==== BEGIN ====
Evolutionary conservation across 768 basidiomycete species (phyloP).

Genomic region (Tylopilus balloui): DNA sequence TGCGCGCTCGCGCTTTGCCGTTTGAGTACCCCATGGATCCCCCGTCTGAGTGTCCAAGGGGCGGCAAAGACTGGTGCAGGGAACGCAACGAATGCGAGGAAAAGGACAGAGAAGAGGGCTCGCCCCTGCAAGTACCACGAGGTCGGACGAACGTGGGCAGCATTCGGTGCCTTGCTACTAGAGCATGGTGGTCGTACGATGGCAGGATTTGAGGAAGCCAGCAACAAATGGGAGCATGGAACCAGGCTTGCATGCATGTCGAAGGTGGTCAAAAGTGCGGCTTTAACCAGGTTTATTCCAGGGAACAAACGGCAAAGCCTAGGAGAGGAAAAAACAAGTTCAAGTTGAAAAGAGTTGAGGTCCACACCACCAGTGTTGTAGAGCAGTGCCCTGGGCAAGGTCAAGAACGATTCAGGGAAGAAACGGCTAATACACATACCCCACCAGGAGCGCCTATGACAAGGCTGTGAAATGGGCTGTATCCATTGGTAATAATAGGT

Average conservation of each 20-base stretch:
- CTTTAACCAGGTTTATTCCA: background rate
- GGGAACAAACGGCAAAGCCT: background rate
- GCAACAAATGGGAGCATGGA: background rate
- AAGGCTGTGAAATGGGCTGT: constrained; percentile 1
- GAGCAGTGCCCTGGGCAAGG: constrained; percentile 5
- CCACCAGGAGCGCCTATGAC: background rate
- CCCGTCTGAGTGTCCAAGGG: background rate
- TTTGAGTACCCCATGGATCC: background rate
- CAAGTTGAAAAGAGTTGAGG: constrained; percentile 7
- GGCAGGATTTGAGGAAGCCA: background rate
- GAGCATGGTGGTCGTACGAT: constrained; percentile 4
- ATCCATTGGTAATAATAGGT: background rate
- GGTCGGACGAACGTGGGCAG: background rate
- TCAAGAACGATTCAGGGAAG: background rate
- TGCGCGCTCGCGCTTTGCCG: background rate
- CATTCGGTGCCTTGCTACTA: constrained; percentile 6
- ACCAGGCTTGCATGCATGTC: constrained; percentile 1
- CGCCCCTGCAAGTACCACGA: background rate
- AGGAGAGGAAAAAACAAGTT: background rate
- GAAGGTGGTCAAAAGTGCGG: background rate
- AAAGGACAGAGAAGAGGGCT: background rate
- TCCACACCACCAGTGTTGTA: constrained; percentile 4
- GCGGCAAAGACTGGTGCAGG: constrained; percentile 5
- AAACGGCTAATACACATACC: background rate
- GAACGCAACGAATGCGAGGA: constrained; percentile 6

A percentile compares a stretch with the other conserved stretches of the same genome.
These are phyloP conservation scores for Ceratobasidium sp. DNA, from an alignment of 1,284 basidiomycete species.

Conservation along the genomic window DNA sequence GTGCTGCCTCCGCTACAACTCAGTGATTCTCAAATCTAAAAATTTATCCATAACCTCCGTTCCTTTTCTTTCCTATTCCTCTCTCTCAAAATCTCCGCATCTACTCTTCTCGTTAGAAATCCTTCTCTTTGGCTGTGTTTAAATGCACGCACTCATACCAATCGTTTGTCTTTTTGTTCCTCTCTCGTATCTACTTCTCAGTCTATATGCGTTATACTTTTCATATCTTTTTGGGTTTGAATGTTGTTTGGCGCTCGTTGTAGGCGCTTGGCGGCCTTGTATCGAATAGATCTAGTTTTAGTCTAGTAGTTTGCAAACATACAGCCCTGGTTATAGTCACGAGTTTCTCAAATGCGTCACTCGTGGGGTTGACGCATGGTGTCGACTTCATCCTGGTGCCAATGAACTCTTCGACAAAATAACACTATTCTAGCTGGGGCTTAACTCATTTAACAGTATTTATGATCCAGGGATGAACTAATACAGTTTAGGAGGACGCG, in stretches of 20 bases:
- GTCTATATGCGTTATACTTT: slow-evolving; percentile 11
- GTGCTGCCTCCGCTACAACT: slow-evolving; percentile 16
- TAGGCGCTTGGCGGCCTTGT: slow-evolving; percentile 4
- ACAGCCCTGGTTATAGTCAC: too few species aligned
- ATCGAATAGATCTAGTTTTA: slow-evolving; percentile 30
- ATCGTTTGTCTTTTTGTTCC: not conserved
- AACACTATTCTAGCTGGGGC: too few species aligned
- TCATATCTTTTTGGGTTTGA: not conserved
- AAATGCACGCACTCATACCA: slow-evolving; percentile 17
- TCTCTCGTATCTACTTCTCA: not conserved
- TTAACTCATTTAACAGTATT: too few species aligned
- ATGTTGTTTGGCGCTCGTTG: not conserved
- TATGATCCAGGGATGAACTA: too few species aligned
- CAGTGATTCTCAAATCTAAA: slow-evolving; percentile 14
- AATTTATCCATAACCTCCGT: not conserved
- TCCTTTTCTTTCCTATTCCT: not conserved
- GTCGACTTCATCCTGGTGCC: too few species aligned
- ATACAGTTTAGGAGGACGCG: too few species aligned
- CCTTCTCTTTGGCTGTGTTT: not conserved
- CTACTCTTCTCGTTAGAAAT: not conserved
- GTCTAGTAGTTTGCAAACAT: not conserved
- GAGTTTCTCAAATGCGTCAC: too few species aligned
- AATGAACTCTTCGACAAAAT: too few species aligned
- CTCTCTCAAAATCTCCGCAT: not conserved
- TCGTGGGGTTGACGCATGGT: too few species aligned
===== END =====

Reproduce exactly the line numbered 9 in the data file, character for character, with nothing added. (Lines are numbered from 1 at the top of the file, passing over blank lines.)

- CCACCAGGAGCGCCTATGAC: background rate